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North county neighbors Glen Echo Park, Normandy OK merger by wide margins

Updated Aug. 8 with election results

There will be one less municipality in St. Louis County come February.

Voters in the north county municipalities of Normandy and Glen Echo Park voted overwhelmingly Tuesday to merge. Turnout was about 28% in Glen Echo Park and about 8% in Normandy.

When the merger takes effect in February, the 122 residents of Glen Echo Park will become voters in Normandy’s 4th Ward, though they will have a nonvoting representative on the Normandy City Council until municipal elections in April.

Property taxes in the merged town will not change much, though Glen Echo Park residents will start paying a tax on the sale of utilities like electricity and cable. Normandy residents meanwhile will start paying a higher sewer lateral fee, but officials said that was likely to happen without the merger.

Our original story from Aug. 6

Voters in two small municipalities in north St. Louis County will go to the polls Tuesday to decide whether they should become one.

Normandy, which had a population of 4,287 at the last census, already surrounds Glen Echo Park on three sides and provides policing to the village on a contract basis. They're in the same school and fire protection districts.


“It makes a lot of sense for both of us to do this,” said Normandy Mayor Mark Beckmann. “The future of all of these smaller municipalities is consolidation. It’s become so complex and expensive to run a small municipality.”

The towns first explored a merger in 2020 but withdrew due to a lack of support from the Normandy City Council.

This time around, political support for the proposal was strong. Both governing bodies supported the necessary ordinances without opposition, and no one spoke against the merger at a hearing of the St. Louis County Boundary Commission, an appointed body that reviews territorial changes.

If voters in both locations approve, Glen Echo Park will cease to exist in February, though there would be a nonvoting representative from the village on the Normandy City Council until municipal elections in April. Glen Echo Park’s residents would become part of Normandy’s Fourth Ward.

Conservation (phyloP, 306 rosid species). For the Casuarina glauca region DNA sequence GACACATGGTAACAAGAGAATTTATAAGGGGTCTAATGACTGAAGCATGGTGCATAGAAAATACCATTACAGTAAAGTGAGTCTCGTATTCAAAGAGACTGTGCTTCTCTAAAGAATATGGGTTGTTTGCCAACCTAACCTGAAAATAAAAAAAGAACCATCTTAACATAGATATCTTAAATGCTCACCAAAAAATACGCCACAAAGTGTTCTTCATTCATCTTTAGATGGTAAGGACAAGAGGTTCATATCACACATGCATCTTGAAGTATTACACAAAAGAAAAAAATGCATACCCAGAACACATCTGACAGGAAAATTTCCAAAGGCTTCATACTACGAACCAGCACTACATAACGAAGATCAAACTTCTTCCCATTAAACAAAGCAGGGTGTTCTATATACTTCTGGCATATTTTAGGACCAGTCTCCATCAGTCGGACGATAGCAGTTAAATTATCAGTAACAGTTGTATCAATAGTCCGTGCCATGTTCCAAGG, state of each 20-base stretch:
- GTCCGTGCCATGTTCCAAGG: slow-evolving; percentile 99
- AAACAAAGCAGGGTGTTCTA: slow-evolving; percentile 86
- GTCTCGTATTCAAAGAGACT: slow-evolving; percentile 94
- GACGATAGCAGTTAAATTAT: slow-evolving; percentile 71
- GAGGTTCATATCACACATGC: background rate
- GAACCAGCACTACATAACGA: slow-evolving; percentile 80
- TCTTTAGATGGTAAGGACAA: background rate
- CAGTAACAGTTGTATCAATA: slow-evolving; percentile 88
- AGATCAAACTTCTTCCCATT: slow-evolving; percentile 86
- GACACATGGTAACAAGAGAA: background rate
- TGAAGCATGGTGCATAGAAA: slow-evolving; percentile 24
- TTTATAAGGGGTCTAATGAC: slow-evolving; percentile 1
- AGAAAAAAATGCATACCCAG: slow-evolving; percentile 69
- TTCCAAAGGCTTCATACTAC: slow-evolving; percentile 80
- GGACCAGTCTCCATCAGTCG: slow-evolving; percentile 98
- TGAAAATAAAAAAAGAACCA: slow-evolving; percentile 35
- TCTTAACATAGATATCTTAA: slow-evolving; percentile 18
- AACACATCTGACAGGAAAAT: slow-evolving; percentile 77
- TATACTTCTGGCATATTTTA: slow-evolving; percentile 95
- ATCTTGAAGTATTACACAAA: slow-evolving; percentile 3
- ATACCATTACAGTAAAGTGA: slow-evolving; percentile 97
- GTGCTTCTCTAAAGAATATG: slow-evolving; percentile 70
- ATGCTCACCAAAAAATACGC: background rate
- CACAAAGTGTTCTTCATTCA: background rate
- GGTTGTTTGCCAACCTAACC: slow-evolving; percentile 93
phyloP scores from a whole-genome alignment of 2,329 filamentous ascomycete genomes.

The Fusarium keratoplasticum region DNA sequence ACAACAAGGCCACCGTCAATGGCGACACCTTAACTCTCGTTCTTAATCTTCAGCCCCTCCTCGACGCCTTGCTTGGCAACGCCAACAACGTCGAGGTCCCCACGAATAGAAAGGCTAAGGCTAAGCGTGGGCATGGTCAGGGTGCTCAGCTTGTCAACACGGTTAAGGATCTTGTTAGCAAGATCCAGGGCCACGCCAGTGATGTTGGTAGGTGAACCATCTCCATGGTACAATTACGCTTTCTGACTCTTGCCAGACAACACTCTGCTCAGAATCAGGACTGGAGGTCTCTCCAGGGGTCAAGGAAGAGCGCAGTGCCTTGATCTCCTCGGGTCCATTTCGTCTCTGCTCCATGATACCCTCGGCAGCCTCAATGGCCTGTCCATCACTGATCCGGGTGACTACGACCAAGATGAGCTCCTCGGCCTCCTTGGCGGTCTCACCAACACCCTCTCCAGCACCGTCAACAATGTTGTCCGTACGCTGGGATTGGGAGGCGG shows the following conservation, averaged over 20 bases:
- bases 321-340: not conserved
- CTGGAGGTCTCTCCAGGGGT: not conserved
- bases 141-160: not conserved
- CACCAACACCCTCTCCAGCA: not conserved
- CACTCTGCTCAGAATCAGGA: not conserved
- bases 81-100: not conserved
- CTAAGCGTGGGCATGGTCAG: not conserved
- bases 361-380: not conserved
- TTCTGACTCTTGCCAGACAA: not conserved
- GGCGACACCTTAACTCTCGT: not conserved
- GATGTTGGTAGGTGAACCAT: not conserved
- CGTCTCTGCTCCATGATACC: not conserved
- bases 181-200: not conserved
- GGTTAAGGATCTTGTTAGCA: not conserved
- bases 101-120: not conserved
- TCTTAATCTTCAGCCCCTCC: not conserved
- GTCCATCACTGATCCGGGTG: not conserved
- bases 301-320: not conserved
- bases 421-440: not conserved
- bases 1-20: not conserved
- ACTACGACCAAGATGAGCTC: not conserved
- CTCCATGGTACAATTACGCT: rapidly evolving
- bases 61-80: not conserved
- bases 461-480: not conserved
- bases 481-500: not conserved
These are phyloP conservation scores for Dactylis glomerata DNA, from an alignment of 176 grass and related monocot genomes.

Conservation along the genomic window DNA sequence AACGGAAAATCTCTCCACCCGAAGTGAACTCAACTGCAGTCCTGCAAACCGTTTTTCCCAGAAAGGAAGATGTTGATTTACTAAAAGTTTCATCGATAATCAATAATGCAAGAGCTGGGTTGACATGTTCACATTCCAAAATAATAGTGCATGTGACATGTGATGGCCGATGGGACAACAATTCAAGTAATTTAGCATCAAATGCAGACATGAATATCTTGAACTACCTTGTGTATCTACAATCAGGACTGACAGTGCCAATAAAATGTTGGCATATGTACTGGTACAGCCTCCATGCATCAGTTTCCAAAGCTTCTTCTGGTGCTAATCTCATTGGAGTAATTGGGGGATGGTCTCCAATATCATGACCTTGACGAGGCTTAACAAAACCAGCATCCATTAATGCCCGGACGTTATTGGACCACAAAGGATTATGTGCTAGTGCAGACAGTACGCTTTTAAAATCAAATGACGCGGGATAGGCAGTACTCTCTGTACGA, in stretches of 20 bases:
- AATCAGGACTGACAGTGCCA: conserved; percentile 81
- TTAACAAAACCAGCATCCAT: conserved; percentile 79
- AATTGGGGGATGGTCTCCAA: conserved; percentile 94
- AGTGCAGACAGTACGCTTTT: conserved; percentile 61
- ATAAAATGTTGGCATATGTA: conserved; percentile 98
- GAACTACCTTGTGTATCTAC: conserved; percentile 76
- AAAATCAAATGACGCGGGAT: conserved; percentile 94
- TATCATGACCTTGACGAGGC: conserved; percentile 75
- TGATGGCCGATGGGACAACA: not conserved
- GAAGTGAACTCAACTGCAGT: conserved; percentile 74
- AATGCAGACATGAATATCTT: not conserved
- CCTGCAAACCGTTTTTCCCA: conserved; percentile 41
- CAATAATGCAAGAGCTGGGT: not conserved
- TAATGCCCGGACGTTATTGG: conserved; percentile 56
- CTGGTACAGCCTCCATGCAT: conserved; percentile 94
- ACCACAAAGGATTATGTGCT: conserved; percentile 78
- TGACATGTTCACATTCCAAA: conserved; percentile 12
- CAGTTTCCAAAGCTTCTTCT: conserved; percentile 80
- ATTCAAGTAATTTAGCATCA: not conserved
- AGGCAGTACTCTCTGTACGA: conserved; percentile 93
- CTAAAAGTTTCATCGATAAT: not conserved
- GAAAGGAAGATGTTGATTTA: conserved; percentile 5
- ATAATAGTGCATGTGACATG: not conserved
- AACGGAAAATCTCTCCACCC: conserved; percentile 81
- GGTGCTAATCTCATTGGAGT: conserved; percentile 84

Victoria Valle, the chair of Glen Echo Park’s board of trustees, moved to the village in the early 1980s to care for her father and joined the board in 2011. Despite the long history, she has no regrets about supporting the merger.

“We have to look at the fact that a two-street municipality with 122 residents as of the last census is just too small to maintain independently,” she said.

Glen Echo Park is purely residential, meaning it has no business income to help fund municipal needs.

Valle said she was most concerned about having the resources to do code enforcement. Real estate speculators, she said, have begun buying up houses in her community.

“It becomes very expensive to try and get these people to comply, and we don’t have a lot of help,” she said. “This is actually a historic place. We’re on the National Register of Historic Places.”

Real estate and personal property tax rates would remain basically the same after the merger. Former Glen Echo Park residents would begin to pay an 8% gross receipt tax on the sale of utilities including gas, water and electric, but Normandy residents would begin to pay a higher sewer lateral fee of $50, up from $28.


In documents submitted to the Boundary Commission, Normandy officials noted that such an increase would likely be necessary in the future to keep the program stable even without the merger.

Normandy’s budget would also grow because it would receive Glen Echo Park’s share of the county sales tax pool and community development block grants.

Normandy and Glen Echo Park would not be the first north county municipalities to merge. Voters in Vinita Park and Vinita Terrace approved combining in 2016 by wide margins.

Beckmann said he had no qualms about his town becoming the “seller” in the future.

“If we can share expenses and pool assets, both financial and intellectual, I think it’s good for everybody,” he said.

Rachel is the justice correspondent at St. Louis Public Radio.